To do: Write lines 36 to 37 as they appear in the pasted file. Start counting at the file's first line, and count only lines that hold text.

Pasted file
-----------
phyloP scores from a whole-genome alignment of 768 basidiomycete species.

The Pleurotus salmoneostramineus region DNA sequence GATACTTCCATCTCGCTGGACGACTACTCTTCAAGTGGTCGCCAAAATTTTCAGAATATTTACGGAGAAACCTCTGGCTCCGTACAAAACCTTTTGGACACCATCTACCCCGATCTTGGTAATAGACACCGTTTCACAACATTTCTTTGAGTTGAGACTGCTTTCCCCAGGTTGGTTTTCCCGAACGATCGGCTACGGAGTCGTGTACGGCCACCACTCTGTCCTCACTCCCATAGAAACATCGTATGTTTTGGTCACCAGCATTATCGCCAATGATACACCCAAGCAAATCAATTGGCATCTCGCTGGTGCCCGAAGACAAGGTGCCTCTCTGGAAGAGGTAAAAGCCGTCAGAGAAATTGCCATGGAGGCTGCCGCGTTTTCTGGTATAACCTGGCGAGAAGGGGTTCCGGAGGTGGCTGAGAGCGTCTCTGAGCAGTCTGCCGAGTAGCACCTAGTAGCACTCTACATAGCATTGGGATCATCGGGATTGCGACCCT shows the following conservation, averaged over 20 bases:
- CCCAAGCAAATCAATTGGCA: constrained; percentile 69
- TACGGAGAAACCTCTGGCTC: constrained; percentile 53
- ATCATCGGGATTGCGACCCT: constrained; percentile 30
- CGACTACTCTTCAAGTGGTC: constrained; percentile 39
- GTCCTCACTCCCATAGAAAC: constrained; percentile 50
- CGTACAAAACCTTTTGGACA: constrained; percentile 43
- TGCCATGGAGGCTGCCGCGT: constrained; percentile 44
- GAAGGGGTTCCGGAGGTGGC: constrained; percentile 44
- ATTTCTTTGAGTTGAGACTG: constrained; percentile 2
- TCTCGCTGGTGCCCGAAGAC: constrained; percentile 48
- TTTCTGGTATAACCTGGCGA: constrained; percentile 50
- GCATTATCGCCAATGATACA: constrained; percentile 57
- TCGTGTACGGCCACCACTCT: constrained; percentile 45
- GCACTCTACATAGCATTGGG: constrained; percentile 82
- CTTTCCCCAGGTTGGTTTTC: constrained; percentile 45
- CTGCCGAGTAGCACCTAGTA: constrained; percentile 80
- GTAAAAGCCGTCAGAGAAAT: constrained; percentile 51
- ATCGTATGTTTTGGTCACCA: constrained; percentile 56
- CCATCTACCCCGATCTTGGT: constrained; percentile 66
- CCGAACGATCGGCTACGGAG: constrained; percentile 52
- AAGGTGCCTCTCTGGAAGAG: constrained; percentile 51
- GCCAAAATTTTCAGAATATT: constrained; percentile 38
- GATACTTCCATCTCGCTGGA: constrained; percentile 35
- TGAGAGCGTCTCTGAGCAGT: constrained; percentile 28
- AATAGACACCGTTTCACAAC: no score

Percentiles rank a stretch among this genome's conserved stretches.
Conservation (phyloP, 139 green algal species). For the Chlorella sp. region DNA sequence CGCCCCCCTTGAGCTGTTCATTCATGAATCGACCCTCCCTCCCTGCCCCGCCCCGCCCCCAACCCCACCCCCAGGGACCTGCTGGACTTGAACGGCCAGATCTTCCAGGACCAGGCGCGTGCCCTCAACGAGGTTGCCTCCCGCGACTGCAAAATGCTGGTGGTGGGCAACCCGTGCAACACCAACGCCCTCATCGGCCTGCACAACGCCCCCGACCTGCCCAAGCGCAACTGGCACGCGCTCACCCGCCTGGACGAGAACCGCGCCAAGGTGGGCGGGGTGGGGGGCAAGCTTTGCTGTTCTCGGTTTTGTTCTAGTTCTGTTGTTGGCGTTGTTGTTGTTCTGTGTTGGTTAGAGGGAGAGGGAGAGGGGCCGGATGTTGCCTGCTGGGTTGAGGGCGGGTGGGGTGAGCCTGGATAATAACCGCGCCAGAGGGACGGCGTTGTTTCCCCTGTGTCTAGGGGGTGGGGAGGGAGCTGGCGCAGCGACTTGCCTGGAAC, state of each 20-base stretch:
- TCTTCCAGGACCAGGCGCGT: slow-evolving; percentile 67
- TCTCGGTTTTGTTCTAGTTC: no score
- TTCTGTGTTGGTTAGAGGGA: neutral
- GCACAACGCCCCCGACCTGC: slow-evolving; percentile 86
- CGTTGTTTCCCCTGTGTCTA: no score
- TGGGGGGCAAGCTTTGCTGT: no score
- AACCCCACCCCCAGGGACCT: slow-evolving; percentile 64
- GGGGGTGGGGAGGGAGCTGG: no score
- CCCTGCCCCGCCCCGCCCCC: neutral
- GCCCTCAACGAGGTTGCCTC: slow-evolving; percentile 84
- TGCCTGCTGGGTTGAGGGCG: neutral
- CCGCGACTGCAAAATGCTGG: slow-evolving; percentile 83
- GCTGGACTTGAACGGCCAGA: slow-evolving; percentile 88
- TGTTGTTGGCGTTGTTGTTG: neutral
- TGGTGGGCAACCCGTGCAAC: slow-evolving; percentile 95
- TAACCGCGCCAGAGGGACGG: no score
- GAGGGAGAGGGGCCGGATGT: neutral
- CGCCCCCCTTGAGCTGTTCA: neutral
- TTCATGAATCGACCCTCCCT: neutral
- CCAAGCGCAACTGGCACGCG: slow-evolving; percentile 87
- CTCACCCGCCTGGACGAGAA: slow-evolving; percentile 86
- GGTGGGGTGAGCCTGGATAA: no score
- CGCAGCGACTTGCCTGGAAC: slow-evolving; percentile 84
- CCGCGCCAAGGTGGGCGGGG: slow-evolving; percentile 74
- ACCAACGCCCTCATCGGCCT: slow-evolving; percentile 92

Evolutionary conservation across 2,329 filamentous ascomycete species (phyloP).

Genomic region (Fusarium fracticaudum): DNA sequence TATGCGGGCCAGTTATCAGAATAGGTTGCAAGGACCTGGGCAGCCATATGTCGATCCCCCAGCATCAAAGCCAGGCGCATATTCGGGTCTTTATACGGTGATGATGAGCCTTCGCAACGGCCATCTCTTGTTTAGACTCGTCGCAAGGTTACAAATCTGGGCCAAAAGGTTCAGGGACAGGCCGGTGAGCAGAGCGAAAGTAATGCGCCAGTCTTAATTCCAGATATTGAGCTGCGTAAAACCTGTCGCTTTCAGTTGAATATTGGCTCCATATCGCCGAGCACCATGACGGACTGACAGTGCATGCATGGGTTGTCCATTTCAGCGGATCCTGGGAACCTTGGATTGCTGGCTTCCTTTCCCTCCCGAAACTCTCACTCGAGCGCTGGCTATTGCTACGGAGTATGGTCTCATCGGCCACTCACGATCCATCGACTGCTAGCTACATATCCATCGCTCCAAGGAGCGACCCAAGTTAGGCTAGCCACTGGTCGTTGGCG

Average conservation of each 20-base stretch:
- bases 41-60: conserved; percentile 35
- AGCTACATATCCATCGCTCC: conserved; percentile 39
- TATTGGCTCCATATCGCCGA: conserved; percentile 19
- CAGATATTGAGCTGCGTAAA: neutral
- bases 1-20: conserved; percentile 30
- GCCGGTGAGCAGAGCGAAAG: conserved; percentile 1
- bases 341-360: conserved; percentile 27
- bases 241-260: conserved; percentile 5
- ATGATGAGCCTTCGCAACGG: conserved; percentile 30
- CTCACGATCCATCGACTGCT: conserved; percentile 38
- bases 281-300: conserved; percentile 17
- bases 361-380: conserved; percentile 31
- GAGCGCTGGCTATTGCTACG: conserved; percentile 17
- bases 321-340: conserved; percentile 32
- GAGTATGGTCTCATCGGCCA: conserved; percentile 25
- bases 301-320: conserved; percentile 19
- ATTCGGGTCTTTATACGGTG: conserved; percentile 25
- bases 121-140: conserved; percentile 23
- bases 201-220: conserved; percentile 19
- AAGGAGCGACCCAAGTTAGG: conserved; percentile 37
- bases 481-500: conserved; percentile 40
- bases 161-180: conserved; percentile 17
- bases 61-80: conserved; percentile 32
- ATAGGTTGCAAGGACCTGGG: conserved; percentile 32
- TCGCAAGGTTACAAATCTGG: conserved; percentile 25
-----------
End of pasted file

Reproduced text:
- AACCCCACCCCCAGGGACCT: slow-evolving; percentile 64
- GGGGGTGGGGAGGGAGCTGG: no score